As a music geek and a student of jazz for over 40 years, I’m obsessed with the intricate, dangerous, soul-filled improvisational skills of legends like Miles Davis, Charlie Parker, and Ella Fitzgerald. Which is why I’ve decided to share some of the inside approaches that have delighted audiences and made history. Last week, we covered two techniques: Trading Fours and Contrast. Let’s continue to learn from secretive jazz masters whose approaches spark brilliant creative outputs.
Technique #3: Mixing it up
If you listen to a jazz group playing the same song every night for a month, it will never sound the same twice. A core aspect of jazz is trying new things and keeping your work fresh. One way to accomplish this is to change styles. For example, one night a group may play the classic jazz standard “All the things you are” in a medium-swing style and tempo. The next night it may be played in a smoking-fast bebop style. The following evening as a slow and touching ballad. Another session could feature the song with a groovy Latin feel.
In addition to the feel and style of a song, jazz groups often play around with instrumentation. One night may include the entire combo on the song, while the next night features only guitar and saxophone. The order in which the musicians take turns soloing frequently changes to keep it fresh. Perhaps one night the piano player begins the song and plays the first three or four minutes alone with no accompaniment by other musicians, creating a cool contrast when everyone else begins to play along.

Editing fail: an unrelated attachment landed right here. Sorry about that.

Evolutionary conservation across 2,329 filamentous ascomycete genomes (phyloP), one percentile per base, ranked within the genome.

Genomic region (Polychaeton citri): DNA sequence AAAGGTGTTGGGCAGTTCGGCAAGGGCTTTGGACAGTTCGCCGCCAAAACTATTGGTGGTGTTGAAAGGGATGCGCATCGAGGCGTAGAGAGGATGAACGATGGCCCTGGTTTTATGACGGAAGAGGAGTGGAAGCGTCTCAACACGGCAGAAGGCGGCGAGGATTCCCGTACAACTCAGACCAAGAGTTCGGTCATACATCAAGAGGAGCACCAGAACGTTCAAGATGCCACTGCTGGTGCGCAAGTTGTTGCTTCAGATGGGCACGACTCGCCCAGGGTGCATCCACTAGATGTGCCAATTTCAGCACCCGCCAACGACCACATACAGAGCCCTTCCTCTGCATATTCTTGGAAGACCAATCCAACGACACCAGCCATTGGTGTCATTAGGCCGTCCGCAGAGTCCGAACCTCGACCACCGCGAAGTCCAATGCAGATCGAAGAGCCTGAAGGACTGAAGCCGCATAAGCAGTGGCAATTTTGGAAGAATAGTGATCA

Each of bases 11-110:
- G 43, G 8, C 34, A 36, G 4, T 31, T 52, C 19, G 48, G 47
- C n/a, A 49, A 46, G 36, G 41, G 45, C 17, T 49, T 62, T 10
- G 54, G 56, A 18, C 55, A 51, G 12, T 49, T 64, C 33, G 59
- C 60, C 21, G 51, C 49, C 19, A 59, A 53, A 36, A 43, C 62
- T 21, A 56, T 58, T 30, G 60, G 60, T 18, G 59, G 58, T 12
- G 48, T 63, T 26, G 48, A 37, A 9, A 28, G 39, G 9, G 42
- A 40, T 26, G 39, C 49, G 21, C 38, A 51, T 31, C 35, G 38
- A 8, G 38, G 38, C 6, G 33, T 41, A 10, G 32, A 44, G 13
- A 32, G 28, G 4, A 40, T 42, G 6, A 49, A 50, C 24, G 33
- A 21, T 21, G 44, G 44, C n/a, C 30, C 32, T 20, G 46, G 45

Mixing it up not only keeps the music fresh for audiences, it keeps the musicians fresh with new ideas. The same is true for you and your business. Mixing things up will not only help you overcome the blank page with exciting sparks, but it will also help throughout your evolving creative endeavors. Here are a few ways to mix it up:
- Use a different room for each brainstorming session
- Alternate who is the facilitator each day
- Begin each session with a different warm-up exercise
- Change the order of your meetings around frequently
- Conduct your meetings at different times of the day
In addition to the context of your meetings, you can also try mixing up your idea flow. For example, you may challenge the group to focus only on the very beginning of your creative project, and later challenge them to only focus on the ending. You could have the team generate small, incremental, safe ideas one day and the next day switch to giant, audacious, world-changing ideas only. Maybe one day you generate ideas only for a certain type of customer, and the next day you go for the opposite. One session could focus on low-cost solutions and the next could focus on expensive ones. The key is to mix it up like jazz musicians to unlock hidden gems of creativity.
Technique #4: Lean on the Masters
When learning the art of jazz, students not only learn technique but spend a significant portion of their study learning from the masters. Understanding how Dexter Gordon crafts his solos, or how Sonny Rollins builds excitement, or how Oscar Peterson uses the special technique of playing in unison octaves helps an up-and-coming jazz musician gain both perspective and inspiration.